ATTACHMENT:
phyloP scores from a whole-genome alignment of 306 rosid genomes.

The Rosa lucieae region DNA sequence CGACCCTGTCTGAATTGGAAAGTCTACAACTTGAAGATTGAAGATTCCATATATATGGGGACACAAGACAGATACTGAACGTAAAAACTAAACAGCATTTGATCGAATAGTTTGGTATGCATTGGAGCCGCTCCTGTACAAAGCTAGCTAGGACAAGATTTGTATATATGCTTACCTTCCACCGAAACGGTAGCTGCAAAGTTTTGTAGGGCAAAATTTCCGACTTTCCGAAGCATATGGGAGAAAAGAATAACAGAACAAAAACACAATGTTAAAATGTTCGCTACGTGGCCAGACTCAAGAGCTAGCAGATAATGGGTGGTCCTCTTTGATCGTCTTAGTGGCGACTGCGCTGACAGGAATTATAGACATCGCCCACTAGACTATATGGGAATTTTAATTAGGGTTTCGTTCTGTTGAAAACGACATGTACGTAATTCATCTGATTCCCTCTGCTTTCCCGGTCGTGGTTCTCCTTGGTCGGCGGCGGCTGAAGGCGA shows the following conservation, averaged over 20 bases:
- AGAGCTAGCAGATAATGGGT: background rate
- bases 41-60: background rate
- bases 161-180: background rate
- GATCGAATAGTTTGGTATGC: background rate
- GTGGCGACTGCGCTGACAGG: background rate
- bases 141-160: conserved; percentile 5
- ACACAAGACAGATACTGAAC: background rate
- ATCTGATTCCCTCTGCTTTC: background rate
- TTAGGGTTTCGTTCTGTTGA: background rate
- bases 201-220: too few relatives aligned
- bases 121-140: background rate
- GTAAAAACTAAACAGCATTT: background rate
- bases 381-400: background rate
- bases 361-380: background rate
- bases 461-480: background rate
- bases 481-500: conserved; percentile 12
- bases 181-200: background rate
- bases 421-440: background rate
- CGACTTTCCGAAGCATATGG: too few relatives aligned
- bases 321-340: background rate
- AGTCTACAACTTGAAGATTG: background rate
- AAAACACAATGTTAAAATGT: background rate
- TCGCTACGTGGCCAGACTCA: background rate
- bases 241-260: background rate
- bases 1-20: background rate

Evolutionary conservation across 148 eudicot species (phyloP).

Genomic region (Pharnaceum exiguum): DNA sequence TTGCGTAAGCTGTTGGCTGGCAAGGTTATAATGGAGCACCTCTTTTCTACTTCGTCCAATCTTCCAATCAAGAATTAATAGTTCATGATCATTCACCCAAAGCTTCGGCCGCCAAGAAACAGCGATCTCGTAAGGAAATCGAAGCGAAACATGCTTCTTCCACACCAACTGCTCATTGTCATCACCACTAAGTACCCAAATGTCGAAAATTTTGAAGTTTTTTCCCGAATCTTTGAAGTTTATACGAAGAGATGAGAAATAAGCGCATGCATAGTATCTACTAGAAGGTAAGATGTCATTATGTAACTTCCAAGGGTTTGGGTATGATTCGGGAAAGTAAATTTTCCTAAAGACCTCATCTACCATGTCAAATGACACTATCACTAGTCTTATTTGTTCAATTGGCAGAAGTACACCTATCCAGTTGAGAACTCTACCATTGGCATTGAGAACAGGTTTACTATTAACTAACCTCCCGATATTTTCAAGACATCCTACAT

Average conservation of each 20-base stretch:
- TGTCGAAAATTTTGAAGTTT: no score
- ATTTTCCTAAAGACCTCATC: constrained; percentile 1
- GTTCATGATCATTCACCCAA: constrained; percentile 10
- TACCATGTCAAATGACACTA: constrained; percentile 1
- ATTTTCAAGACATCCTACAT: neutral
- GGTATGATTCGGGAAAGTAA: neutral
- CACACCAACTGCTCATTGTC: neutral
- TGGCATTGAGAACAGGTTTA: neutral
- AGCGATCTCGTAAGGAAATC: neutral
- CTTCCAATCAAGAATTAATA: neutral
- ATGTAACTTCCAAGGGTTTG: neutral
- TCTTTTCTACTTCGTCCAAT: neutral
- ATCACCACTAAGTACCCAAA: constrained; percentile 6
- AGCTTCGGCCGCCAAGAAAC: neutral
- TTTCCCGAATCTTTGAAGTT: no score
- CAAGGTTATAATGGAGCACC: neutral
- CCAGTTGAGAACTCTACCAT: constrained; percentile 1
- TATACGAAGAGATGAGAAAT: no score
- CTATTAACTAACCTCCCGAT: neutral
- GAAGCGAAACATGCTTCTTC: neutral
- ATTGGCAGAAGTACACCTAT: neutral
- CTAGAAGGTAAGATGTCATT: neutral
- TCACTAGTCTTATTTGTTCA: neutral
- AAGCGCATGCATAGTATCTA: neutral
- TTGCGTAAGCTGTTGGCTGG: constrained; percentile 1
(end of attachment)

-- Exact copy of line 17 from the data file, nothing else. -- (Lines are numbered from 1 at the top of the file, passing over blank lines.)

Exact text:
- bases 461-480: background rate